3.  If you could make any documentary what would it be about?   Keep in mind that Arby’s is off limits.

Emily:  Well, Arby’s would make a great subject.  But, in all seriousness, I’dWhat does Emily say? like to see a documentary made about the reality of teaching.  While I find Waiting for Superman and Race to Nowhere really eye-opening to the general public, they have a very clear agenda, which I don’t fault.  If anything, I appreciate the awareness drawn to critical issues in education; however, I think they are often so narrow and focused that the full picture isn’t actually presented.  I’d like to see a documentary about the real life of an English teacher because my life is awesome.  Working 15 hour days and all weekend is amazing.

Aubrey: I think the documentary American Teacher is a step in the rightIs Aubrey right? direction but I often wonder if something like this documentary makes a difference.  I’m not sure any schools locally have screened this film, whereas I know Race to Nowhere and Waiting for Superman were screened in a variety of schools and districts where I live and teach.  

4.  Do you qualify Justin Bieber’s Never Say Never as a documentary of merit?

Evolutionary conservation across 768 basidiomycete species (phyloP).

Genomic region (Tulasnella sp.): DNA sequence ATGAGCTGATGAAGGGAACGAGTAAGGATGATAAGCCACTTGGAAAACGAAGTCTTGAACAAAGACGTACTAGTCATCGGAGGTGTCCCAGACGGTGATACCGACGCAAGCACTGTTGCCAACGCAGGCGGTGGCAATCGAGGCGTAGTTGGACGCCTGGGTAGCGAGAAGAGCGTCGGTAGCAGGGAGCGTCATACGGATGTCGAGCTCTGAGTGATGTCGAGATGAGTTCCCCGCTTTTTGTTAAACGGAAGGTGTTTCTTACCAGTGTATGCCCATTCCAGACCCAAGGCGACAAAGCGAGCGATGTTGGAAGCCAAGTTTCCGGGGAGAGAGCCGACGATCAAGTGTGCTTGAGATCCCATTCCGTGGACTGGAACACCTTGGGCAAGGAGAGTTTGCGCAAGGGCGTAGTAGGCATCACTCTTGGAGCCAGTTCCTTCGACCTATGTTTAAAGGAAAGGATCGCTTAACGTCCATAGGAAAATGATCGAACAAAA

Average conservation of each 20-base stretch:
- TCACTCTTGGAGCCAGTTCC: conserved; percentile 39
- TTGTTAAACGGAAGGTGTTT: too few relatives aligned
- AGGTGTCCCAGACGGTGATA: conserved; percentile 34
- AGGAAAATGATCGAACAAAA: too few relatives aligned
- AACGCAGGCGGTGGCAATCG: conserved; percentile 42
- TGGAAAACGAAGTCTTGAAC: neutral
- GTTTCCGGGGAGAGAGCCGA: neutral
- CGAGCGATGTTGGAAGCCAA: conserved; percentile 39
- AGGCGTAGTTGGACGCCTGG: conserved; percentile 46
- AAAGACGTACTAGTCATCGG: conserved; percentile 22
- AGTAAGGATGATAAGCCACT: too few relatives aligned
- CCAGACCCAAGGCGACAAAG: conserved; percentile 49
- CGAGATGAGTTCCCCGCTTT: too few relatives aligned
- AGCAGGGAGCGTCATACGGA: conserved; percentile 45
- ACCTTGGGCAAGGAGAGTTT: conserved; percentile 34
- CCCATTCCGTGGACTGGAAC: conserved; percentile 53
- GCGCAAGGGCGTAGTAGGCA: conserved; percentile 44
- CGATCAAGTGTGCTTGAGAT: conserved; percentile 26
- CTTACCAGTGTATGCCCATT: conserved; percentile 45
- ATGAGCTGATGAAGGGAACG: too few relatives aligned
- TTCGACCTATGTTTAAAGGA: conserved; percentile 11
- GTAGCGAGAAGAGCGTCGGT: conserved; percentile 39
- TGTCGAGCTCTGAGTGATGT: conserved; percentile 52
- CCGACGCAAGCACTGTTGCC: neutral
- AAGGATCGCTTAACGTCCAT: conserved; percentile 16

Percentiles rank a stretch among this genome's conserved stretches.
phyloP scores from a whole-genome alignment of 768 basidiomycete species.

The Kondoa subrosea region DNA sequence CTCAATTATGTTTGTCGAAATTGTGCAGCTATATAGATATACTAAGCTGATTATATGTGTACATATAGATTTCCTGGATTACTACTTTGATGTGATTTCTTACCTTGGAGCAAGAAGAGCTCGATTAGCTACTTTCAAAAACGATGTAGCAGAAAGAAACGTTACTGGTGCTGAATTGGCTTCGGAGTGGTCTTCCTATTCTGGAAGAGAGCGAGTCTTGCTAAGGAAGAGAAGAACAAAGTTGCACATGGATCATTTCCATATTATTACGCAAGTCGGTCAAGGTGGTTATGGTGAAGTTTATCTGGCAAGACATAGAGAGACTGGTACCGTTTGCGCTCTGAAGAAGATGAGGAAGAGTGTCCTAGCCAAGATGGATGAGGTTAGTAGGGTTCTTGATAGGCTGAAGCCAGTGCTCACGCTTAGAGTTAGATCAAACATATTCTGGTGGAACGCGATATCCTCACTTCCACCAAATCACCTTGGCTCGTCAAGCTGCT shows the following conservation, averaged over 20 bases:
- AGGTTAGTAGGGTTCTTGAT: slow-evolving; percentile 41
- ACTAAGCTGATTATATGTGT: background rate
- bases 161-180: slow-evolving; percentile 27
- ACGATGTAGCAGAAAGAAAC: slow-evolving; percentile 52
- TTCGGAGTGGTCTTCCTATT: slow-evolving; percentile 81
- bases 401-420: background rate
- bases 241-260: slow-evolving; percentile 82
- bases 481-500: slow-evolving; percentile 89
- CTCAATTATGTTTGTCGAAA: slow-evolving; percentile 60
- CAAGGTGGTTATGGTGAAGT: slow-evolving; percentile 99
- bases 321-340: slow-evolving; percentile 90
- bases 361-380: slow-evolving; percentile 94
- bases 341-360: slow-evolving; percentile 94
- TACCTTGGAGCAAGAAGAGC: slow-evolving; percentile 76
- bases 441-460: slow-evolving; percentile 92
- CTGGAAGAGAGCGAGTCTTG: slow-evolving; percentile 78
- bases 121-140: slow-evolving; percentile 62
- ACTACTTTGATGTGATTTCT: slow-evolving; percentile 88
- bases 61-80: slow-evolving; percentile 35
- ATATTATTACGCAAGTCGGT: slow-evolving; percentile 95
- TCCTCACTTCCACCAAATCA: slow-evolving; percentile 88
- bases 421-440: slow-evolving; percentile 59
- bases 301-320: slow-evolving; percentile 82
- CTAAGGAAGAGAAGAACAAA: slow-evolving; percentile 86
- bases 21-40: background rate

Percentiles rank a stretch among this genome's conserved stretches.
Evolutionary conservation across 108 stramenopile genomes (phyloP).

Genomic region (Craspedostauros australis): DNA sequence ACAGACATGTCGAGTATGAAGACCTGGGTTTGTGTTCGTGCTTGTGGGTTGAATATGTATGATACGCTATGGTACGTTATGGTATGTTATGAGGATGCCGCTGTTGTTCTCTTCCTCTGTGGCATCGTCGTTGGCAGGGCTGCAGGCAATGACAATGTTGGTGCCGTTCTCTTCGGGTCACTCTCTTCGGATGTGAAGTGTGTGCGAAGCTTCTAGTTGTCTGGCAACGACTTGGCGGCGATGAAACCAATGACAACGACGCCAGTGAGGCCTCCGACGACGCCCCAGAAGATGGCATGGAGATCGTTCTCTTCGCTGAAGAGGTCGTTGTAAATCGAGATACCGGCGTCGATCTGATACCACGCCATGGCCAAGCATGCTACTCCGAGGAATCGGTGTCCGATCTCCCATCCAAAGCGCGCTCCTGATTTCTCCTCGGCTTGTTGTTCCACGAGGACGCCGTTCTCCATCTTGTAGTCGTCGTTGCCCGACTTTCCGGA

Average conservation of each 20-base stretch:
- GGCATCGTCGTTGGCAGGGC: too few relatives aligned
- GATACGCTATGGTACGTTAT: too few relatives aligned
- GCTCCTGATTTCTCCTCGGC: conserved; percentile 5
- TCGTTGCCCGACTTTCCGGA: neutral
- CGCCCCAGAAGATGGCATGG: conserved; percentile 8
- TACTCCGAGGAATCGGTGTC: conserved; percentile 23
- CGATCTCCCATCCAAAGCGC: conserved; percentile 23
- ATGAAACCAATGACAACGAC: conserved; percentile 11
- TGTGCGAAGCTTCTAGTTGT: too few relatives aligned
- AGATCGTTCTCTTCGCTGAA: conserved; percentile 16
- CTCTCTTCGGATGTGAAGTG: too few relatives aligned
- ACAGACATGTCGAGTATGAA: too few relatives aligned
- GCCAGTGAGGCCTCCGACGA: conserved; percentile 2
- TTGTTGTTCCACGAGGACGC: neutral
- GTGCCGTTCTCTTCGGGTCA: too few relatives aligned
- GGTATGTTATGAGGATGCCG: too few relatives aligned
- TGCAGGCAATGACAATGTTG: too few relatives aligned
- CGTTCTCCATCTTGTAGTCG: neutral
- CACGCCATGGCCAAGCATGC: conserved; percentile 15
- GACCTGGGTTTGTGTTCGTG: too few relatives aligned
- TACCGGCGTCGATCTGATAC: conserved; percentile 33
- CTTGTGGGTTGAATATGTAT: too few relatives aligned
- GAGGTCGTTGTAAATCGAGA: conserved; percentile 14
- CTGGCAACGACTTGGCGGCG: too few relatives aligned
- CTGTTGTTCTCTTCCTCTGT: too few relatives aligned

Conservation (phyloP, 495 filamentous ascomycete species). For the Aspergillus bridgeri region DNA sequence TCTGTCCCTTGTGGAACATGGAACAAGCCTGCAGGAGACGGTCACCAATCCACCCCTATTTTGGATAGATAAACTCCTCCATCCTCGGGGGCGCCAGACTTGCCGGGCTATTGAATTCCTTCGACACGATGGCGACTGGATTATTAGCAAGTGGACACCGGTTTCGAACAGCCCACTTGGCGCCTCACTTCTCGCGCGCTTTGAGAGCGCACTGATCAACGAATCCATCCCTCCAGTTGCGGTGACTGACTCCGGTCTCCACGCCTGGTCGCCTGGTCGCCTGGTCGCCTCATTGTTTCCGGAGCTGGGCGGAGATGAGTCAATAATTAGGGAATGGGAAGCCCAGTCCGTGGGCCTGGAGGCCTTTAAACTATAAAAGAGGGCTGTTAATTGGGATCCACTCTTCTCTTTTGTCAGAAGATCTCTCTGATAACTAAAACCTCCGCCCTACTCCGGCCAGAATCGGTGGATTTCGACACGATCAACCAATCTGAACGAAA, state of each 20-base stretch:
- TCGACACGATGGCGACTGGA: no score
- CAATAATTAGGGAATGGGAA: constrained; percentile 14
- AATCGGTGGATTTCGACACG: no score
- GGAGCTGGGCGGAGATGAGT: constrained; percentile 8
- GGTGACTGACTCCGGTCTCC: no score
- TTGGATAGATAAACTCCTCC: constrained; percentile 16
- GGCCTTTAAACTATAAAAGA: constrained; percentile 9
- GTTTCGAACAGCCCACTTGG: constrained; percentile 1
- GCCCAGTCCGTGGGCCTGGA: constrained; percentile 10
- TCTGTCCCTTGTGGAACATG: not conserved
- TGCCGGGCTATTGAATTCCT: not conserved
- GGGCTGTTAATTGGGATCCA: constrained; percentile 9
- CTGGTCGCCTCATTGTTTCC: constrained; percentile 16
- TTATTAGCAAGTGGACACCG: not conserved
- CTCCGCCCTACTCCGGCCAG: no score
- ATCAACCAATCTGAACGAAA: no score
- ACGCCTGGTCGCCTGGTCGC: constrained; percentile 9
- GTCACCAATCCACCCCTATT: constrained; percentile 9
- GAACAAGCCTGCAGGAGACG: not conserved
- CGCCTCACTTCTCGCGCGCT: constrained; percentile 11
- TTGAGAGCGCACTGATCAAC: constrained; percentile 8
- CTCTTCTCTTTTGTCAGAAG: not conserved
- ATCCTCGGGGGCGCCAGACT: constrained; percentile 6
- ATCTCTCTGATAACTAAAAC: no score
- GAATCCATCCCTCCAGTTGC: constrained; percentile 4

Emily:  Are you kidding me?  Of course it is.  So is Glee: The Concert.  Those pieces show real life and inspire Americans to be all they can be.  Okay, teasing aside, yeah, I think they are of merit but remember that i have Bieiber fever, so I’m biased.

Aubrey: Okay.   All of what you have said is so clearly and unmistakably wrong that even though I wrote that question I refuse to respond.  Gross.  Being all you can be never works out.  Don’t you teach American literature?

Documentaries: Oscar Nominees

One of the best ways to introduce documentaries into the classroom is simply by having students examine those that have been nominated for Oscars.

Between two categories, documentary feature and documentary short, there are ten different films from which to choose.  This week we’ve focused on how to implement smaller elements of documentary films in order to still allow for critical engagement without usurping too much classroom time.